"When I was (in New Jersey), I wasn't nervous at all. I started to feel like I belonged," Sestito said. "I think after my second or third game, I settled down. You realize there's more time than you think you've got out there, you realize everybody plays the same way. I made plays. Once you make one, you feel like you can make another."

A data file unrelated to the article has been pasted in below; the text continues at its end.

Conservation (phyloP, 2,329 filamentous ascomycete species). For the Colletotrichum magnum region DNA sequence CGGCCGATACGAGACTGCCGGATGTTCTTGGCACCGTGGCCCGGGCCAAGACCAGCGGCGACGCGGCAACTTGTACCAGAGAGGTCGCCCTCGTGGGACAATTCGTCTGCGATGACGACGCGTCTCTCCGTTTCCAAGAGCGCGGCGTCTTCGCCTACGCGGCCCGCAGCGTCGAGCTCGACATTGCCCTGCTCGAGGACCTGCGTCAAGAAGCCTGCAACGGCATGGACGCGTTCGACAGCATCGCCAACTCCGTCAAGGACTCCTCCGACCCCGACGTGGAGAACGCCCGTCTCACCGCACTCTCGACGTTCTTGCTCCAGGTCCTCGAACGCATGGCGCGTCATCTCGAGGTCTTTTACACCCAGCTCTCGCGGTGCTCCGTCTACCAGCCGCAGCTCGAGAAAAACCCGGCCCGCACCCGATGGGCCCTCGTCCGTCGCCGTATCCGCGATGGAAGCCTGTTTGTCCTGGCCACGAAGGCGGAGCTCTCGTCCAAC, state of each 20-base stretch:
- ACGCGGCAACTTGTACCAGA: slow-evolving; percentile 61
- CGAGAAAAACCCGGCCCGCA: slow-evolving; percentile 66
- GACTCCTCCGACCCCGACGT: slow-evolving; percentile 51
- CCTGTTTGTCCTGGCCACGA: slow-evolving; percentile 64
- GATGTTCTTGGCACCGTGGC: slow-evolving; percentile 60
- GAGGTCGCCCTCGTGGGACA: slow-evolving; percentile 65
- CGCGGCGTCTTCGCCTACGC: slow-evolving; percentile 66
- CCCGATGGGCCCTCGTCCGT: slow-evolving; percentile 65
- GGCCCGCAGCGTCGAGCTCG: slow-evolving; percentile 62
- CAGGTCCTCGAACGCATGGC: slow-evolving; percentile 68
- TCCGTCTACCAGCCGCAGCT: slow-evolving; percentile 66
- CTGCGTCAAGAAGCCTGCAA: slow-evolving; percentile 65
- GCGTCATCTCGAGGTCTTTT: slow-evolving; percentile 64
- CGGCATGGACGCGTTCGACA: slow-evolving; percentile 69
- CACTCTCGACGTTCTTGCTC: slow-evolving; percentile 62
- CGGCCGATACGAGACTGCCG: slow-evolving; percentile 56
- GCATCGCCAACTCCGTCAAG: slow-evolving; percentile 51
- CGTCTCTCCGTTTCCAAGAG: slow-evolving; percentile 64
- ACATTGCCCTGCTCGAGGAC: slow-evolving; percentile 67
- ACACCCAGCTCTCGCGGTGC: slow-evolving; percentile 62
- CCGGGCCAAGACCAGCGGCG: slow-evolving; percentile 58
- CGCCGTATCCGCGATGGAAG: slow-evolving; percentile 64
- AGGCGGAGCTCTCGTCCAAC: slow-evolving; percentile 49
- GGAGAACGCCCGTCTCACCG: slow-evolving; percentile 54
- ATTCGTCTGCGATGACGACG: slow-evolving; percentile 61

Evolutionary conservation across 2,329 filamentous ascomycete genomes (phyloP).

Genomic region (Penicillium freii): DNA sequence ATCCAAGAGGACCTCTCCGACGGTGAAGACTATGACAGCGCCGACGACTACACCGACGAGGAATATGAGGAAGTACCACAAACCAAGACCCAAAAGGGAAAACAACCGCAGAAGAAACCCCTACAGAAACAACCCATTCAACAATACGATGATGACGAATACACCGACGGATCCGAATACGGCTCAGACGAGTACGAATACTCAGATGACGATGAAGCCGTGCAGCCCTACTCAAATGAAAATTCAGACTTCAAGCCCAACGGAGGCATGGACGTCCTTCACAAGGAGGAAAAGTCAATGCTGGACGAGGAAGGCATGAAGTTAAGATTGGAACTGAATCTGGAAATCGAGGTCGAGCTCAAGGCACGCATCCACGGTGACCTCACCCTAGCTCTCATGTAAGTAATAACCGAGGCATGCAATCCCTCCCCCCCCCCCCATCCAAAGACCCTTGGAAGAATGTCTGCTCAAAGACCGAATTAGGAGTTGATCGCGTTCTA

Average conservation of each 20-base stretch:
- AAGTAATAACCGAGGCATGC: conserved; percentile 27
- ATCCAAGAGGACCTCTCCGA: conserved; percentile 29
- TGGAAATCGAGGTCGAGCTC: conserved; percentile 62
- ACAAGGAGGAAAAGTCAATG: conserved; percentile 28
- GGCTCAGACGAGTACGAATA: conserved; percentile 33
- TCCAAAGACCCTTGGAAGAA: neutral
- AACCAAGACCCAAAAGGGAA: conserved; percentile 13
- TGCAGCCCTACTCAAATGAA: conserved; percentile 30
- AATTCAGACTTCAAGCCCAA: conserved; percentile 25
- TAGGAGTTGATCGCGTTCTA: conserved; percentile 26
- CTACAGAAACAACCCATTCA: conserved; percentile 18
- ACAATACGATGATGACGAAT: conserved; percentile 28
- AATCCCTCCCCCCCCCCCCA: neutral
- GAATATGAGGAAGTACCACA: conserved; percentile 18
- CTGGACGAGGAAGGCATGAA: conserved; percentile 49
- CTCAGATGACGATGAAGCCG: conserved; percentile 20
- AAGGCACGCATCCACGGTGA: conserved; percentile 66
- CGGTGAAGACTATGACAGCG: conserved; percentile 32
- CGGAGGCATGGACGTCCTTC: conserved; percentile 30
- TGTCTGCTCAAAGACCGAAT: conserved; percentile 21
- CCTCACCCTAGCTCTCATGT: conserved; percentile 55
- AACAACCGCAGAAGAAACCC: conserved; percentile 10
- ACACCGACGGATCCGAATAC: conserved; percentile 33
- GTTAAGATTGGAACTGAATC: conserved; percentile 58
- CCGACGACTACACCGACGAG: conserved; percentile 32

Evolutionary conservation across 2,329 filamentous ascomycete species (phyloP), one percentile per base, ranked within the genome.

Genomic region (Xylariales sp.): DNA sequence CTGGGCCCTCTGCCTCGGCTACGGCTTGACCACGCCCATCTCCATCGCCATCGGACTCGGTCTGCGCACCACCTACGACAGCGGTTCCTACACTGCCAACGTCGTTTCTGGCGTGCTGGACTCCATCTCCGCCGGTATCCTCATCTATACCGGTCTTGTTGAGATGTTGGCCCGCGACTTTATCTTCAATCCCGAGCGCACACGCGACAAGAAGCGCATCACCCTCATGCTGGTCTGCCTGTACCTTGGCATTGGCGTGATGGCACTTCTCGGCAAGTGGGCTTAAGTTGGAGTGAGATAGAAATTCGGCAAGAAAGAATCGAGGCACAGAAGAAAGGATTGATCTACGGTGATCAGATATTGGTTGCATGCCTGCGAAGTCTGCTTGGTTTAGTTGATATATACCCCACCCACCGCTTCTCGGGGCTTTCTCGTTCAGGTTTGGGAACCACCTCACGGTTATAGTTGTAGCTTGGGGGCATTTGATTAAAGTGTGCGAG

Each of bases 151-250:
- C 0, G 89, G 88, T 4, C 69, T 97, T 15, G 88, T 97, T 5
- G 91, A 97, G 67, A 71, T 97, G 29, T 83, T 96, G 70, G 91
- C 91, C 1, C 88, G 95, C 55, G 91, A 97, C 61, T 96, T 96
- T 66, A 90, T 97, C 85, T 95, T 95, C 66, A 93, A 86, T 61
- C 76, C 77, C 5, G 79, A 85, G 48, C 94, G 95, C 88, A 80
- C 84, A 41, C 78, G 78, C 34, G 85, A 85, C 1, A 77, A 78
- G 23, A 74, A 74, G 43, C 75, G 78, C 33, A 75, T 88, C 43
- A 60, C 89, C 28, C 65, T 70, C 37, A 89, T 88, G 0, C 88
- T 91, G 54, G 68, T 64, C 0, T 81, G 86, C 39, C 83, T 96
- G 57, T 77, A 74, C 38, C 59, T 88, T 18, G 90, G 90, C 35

Around the AHL -- The AHL has announced the four people selected for induction into its Hall of Fame as the Class of 2010: Former league executive Macgregor Kilpatrick, three-time Calder Cup champ coach John Paddock, former goalie Marcel Paillé and 804-point scorer Bill Sweeney. ... Adirodack defenseman Danny Syvret shaved it as close as possible with his game-winning tally vs. Wilkes-Barre/Scranton on Dec. 13. His marker with 0.1 left was the difference in a 3-2 Phantoms win. His only other goal this season came at Springfield on Dec. 6 when he found the back of the net with 1.6 seconds remaining in overtime. ... Hartford had won 13-straight games over Albany prior to a 2-1 shootout loss to the River Rats on Dec. 13. ... The River Rats have allowed one goal or less in their last six games. ... Portland is 6-1-1-1 in its last nine road games after starting the year 1-8-1-0 away from the Cumberland County Civic Center. ... Syracuse forward Bates Battaglia produced a pair of goals vs. Binghamton on Dec. 12, the first time that a Crunch player has scored more than once in a game this season. ... Lake Erie tied a franchise record for most tallies in a game in its 7-3 victory over Chicago on Dec. 13. ... Hamilton goalie Cedrick Desjardins has stopped 95 of 96 shots over his last four starts. ... Kris Newbury’s 29 penalty minutes during the second period of a contest against Milwaukee on Dec. 12 matched a Griffins all-time high for PIM in a single frame. ... Eleven different players scored the game-winning goal in Peoria’s first 11 regulation victories. ... Lowell's five power-play goals and Cory Murphy's four assists in a 6-1 win over Springfield on Dec. 15 both tied team records. ...Texas' 5-2 loss to Houston Dec. 15 gave the Stars their first two-game losing streak this season.